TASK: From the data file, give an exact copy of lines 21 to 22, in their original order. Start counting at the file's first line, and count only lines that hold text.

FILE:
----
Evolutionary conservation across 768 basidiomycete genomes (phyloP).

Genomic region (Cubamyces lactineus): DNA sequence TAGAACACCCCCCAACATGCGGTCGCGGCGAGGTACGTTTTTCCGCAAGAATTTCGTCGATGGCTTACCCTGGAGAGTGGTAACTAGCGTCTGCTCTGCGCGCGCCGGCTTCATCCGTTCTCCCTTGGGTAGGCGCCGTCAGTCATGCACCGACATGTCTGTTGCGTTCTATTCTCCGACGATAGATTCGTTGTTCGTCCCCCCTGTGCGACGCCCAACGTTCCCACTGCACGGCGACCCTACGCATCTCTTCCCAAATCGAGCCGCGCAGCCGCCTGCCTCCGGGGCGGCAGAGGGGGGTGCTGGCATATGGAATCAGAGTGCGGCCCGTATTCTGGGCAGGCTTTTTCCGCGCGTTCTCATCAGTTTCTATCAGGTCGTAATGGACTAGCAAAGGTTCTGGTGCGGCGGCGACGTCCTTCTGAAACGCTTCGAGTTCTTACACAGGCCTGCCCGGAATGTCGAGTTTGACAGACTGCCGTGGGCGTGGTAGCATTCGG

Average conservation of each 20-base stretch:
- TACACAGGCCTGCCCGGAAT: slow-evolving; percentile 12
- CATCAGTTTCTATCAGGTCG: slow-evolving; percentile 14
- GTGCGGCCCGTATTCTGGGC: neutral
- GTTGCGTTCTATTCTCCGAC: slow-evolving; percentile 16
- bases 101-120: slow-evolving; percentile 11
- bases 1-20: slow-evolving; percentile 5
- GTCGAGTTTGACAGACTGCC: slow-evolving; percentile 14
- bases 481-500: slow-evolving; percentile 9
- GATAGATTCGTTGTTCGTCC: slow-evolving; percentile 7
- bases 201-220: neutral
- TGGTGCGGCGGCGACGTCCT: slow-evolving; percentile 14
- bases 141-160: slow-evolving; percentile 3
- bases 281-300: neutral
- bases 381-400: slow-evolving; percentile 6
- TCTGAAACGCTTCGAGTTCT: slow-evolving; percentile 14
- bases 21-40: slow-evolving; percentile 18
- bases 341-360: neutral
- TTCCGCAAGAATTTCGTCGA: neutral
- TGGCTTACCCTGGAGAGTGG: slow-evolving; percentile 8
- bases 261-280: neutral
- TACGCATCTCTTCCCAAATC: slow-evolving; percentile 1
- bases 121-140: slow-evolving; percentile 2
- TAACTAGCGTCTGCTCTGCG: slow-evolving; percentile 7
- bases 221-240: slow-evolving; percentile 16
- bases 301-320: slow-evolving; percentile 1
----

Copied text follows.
- TTCCGCAAGAATTTCGTCGA: neutral
- TGGCTTACCCTGGAGAGTGG: slow-evolving; percentile 8